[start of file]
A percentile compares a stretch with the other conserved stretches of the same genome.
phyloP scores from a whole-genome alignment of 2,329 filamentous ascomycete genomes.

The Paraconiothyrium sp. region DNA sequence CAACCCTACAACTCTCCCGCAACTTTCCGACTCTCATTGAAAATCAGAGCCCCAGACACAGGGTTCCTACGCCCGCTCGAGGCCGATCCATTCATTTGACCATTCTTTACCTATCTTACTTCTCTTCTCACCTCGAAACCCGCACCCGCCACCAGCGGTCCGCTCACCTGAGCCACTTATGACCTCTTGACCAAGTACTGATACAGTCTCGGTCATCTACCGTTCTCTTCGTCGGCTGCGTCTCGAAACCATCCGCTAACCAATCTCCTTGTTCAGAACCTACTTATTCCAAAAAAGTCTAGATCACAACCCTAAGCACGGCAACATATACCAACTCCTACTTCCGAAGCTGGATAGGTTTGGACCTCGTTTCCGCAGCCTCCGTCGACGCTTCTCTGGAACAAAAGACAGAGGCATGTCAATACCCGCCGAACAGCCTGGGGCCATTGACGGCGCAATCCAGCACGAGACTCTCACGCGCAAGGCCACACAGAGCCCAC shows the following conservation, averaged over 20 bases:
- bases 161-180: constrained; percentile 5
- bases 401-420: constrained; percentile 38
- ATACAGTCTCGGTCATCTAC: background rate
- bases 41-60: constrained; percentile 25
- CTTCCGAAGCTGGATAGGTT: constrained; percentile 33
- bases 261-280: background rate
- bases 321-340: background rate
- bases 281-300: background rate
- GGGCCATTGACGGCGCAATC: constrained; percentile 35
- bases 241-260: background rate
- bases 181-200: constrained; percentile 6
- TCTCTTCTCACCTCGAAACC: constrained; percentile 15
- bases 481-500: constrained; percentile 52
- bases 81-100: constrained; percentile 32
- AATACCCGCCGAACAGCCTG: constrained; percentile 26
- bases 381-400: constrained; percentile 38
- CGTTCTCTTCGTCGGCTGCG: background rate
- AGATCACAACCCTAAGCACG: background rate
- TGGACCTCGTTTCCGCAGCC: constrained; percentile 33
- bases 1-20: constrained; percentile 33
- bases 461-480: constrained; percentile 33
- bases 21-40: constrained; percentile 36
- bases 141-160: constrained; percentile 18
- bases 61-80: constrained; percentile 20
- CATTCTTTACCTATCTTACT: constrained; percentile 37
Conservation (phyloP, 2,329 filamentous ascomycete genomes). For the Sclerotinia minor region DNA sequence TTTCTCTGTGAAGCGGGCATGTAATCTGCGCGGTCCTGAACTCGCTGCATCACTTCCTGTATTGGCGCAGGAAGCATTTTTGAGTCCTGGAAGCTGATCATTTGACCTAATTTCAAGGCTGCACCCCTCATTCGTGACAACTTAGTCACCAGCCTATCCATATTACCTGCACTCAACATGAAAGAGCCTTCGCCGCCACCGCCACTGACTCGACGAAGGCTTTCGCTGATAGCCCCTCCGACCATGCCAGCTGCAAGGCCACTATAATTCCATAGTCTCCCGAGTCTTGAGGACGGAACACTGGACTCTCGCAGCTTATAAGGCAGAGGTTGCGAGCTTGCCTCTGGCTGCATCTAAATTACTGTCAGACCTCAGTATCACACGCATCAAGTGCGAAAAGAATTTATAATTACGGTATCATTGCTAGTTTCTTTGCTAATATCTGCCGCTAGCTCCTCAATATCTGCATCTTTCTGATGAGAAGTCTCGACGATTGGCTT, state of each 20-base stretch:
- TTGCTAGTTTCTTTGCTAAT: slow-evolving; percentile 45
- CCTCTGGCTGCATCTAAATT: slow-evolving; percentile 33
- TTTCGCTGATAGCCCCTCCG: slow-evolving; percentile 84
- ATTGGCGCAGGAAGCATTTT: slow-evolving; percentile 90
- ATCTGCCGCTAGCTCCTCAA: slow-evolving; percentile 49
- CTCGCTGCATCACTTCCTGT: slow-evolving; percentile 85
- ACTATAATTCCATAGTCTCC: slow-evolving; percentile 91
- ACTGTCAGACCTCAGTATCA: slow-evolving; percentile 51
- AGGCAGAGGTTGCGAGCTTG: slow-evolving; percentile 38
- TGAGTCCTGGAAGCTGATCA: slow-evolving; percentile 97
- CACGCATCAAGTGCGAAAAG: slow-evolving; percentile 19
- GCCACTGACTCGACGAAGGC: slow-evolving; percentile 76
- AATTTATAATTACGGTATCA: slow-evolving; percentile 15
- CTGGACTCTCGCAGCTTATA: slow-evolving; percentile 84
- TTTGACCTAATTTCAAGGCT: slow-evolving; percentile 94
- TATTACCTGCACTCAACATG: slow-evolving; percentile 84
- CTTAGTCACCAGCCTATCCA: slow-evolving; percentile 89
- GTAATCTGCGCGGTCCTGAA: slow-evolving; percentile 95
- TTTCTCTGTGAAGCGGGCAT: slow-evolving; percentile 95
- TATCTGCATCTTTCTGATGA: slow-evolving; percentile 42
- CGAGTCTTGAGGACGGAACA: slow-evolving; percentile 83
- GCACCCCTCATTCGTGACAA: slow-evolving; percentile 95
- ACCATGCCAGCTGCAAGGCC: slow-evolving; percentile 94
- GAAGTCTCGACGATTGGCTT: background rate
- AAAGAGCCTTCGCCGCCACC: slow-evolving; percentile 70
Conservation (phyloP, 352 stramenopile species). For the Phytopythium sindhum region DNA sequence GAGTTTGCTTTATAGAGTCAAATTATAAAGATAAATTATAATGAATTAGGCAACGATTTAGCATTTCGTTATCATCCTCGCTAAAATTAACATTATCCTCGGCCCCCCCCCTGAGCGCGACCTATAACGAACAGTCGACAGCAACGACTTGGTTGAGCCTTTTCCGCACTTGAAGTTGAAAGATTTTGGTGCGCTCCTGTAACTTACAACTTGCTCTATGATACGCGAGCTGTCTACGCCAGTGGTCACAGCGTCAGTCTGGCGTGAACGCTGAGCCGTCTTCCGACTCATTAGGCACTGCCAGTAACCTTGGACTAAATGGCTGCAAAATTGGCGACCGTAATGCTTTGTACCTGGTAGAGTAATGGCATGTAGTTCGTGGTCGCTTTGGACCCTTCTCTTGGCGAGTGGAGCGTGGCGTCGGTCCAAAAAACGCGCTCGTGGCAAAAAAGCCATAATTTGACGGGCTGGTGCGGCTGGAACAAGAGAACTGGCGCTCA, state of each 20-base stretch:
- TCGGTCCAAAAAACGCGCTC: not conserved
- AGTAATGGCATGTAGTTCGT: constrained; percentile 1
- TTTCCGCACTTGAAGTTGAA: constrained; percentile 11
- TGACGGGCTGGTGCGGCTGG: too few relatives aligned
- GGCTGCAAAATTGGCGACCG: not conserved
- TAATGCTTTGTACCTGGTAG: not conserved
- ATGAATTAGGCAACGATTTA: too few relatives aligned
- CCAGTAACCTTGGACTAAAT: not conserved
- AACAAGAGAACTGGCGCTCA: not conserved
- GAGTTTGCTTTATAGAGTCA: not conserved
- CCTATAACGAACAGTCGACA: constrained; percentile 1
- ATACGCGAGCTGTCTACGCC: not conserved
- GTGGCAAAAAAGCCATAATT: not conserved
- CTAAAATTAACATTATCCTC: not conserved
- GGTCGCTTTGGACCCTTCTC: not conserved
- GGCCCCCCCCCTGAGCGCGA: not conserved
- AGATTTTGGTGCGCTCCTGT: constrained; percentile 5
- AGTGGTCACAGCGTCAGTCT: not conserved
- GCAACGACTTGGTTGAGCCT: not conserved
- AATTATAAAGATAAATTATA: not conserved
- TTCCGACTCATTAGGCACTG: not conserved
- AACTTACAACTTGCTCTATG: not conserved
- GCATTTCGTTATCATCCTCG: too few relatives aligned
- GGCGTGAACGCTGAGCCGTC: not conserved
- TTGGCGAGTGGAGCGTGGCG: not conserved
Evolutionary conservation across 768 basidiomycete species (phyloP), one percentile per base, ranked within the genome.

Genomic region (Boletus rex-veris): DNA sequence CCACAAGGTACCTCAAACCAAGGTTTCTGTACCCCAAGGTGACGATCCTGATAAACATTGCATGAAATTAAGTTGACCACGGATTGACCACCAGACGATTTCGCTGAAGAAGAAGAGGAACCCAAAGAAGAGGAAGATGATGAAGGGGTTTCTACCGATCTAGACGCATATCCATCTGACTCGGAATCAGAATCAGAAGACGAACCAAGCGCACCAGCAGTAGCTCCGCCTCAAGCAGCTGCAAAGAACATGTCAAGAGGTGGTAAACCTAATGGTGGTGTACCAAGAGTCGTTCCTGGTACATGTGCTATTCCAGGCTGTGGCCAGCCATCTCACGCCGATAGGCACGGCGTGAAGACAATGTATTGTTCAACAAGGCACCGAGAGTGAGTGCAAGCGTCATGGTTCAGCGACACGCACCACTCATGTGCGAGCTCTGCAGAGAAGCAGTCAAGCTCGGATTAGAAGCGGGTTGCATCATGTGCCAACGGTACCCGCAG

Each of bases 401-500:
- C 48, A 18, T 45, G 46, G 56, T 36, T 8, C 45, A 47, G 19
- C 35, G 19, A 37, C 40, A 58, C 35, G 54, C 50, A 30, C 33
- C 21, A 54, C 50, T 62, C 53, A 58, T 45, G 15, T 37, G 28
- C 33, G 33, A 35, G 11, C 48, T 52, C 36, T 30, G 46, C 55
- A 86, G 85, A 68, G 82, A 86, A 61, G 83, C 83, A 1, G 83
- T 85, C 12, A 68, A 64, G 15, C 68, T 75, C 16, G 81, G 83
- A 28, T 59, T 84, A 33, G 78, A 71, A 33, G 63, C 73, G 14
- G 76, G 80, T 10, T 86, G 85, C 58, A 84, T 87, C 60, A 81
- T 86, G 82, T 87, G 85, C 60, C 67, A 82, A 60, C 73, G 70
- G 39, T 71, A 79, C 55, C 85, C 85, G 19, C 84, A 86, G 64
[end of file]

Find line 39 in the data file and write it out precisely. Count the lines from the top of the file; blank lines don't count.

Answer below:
- TGAGTCCTGGAAGCTGATCA: slow-evolving; percentile 97